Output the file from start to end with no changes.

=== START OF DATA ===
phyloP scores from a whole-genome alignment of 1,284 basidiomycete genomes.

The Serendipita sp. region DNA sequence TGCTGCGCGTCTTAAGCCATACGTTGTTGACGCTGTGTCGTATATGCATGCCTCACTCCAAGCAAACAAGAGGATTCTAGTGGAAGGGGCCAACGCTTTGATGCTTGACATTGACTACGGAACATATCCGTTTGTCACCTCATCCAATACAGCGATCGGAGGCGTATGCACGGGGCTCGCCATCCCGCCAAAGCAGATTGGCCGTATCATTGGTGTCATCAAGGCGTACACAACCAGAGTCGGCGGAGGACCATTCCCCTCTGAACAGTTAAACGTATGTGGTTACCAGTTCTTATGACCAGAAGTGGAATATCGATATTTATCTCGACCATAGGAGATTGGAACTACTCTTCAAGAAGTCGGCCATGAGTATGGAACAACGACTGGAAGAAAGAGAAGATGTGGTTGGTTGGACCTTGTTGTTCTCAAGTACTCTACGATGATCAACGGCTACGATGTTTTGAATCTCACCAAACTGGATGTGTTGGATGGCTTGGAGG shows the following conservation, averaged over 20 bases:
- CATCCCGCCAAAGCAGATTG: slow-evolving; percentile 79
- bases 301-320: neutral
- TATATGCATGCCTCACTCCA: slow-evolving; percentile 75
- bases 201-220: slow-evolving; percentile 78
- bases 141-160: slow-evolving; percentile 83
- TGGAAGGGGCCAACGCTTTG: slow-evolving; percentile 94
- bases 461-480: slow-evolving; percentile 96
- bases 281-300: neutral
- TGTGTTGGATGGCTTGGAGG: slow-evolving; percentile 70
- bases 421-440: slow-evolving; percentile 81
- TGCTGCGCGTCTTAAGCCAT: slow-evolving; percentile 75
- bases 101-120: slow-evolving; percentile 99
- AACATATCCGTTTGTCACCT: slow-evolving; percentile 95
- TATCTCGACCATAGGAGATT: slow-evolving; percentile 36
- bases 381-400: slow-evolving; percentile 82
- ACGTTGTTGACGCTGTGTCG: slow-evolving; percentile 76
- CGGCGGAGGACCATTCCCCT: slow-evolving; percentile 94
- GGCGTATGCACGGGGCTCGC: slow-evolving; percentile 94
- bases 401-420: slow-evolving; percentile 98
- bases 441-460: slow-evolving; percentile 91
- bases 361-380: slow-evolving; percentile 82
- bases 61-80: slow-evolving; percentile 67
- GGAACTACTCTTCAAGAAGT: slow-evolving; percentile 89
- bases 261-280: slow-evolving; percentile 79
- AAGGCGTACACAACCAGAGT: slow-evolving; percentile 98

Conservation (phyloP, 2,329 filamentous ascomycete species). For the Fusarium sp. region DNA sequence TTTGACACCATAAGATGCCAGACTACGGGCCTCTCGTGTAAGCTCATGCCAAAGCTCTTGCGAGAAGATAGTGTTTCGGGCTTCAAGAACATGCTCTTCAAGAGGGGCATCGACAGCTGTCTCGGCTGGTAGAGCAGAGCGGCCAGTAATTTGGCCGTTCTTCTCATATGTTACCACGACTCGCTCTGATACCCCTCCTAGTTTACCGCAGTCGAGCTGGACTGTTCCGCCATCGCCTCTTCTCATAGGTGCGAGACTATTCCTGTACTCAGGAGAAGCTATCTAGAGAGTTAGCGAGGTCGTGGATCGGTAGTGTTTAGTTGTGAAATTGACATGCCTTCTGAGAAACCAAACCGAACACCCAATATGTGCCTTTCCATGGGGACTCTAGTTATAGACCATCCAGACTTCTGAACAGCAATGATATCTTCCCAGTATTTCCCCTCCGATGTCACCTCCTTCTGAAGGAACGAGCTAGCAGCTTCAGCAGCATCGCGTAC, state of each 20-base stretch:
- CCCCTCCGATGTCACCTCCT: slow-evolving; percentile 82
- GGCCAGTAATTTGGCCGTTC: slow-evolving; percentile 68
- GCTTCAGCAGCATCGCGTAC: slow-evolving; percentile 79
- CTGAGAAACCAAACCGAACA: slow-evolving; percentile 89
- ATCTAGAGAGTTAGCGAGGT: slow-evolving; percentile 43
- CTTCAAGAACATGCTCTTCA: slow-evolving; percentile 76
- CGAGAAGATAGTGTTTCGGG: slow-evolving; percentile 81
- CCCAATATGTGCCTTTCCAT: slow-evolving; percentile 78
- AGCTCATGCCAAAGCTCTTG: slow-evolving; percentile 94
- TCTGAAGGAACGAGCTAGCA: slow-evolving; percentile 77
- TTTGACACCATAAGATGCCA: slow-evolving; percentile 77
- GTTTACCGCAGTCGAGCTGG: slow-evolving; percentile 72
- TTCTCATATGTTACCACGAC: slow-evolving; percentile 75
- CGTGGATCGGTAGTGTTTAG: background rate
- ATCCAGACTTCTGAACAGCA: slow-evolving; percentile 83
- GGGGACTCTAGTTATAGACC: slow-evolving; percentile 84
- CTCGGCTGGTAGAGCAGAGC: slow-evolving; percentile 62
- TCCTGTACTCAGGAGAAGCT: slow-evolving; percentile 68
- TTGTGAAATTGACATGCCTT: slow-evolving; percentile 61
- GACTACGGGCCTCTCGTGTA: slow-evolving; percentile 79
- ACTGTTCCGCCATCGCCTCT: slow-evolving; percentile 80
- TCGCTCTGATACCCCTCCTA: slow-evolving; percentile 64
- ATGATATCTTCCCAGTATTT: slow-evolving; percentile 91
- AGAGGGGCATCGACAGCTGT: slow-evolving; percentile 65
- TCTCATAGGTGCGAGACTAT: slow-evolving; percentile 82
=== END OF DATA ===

phyloP scores from a whole-genome alignment of 1,284 basidiomycete genomes.

The Serendipita sp. region DNA sequence TGCTGCGCGTCTTAAGCCATACGTTGTTGACGCTGTGTCGTATATGCATGCCTCACTCCAAGCAAACAAGAGGATTCTAGTGGAAGGGGCCAACGCTTTGATGCTTGACATTGACTACGGAACATATCCGTTTGTCACCTCATCCAATACAGCGATCGGAGGCGTATGCACGGGGCTCGCCATCCCGCCAAAGCAGATTGGCCGTATCATTGGTGTCATCAAGGCGTACACAACCAGAGTCGGCGGAGGACCATTCCCCTCTGAACAGTTAAACGTATGTGGTTACCAGTTCTTATGACCAGAAGTGGAATATCGATATTTATCTCGACCATAGGAGATTGGAACTACTCTTCAAGAAGTCGGCCATGAGTATGGAACAACGACTGGAAGAAAGAGAAGATGTGGTTGGTTGGACCTTGTTGTTCTCAAGTACTCTACGATGATCAACGGCTACGATGTTTTGAATCTCACCAAACTGGATGTGTTGGATGGCTTGGAGG shows the following conservation, averaged over 20 bases:
- CATCCCGCCAAAGCAGATTG: slow-evolving; percentile 79
- bases 301-320: neutral
- TATATGCATGCCTCACTCCA: slow-evolving; percentile 75
- bases 201-220: slow-evolving; percentile 78
- bases 141-160: slow-evolving; percentile 83
- TGGAAGGGGCCAACGCTTTG: slow-evolving; percentile 94
- bases 461-480: slow-evolving; percentile 96
- bases 281-300: neutral
- TGTGTTGGATGGCTTGGAGG: slow-evolving; percentile 70
- bases 421-440: slow-evolving; percentile 81
- TGCTGCGCGTCTTAAGCCAT: slow-evolving; percentile 75
- bases 101-120: slow-evolving; percentile 99
- AACATATCCGTTTGTCACCT: slow-evolving; percentile 95
- TATCTCGACCATAGGAGATT: slow-evolving; percentile 36
- bases 381-400: slow-evolving; percentile 82
- ACGTTGTTGACGCTGTGTCG: slow-evolving; percentile 76
- CGGCGGAGGACCATTCCCCT: slow-evolving; percentile 94
- GGCGTATGCACGGGGCTCGC: slow-evolving; percentile 94
- bases 401-420: slow-evolving; percentile 98
- bases 441-460: slow-evolving; percentile 91
- bases 361-380: slow-evolving; percentile 82
- bases 61-80: slow-evolving; percentile 67
- GGAACTACTCTTCAAGAAGT: slow-evolving; percentile 89
- bases 261-280: slow-evolving; percentile 79
- AAGGCGTACACAACCAGAGT: slow-evolving; percentile 98

Conservation (phyloP, 2,329 filamentous ascomycete species). For the Fusarium sp. region DNA sequence TTTGACACCATAAGATGCCAGACTACGGGCCTCTCGTGTAAGCTCATGCCAAAGCTCTTGCGAGAAGATAGTGTTTCGGGCTTCAAGAACATGCTCTTCAAGAGGGGCATCGACAGCTGTCTCGGCTGGTAGAGCAGAGCGGCCAGTAATTTGGCCGTTCTTCTCATATGTTACCACGACTCGCTCTGATACCCCTCCTAGTTTACCGCAGTCGAGCTGGACTGTTCCGCCATCGCCTCTTCTCATAGGTGCGAGACTATTCCTGTACTCAGGAGAAGCTATCTAGAGAGTTAGCGAGGTCGTGGATCGGTAGTGTTTAGTTGTGAAATTGACATGCCTTCTGAGAAACCAAACCGAACACCCAATATGTGCCTTTCCATGGGGACTCTAGTTATAGACCATCCAGACTTCTGAACAGCAATGATATCTTCCCAGTATTTCCCCTCCGATGTCACCTCCTTCTGAAGGAACGAGCTAGCAGCTTCAGCAGCATCGCGTAC, state of each 20-base stretch:
- CCCCTCCGATGTCACCTCCT: slow-evolving; percentile 82
- GGCCAGTAATTTGGCCGTTC: slow-evolving; percentile 68
- GCTTCAGCAGCATCGCGTAC: slow-evolving; percentile 79
- CTGAGAAACCAAACCGAACA: slow-evolving; percentile 89
- ATCTAGAGAGTTAGCGAGGT: slow-evolving; percentile 43
- CTTCAAGAACATGCTCTTCA: slow-evolving; percentile 76
- CGAGAAGATAGTGTTTCGGG: slow-evolving; percentile 81
- CCCAATATGTGCCTTTCCAT: slow-evolving; percentile 78
- AGCTCATGCCAAAGCTCTTG: slow-evolving; percentile 94
- TCTGAAGGAACGAGCTAGCA: slow-evolving; percentile 77
- TTTGACACCATAAGATGCCA: slow-evolving; percentile 77
- GTTTACCGCAGTCGAGCTGG: slow-evolving; percentile 72
- TTCTCATATGTTACCACGAC: slow-evolving; percentile 75
- CGTGGATCGGTAGTGTTTAG: background rate
- ATCCAGACTTCTGAACAGCA: slow-evolving; percentile 83
- GGGGACTCTAGTTATAGACC: slow-evolving; percentile 84
- CTCGGCTGGTAGAGCAGAGC: slow-evolving; percentile 62
- TCCTGTACTCAGGAGAAGCT: slow-evolving; percentile 68
- TTGTGAAATTGACATGCCTT: slow-evolving; percentile 61
- GACTACGGGCCTCTCGTGTA: slow-evolving; percentile 79
- ACTGTTCCGCCATCGCCTCT: slow-evolving; percentile 80
- TCGCTCTGATACCCCTCCTA: slow-evolving; percentile 64
- ATGATATCTTCCCAGTATTT: slow-evolving; percentile 91
- AGAGGGGCATCGACAGCTGT: slow-evolving; percentile 65
- TCTCATAGGTGCGAGACTAT: slow-evolving; percentile 82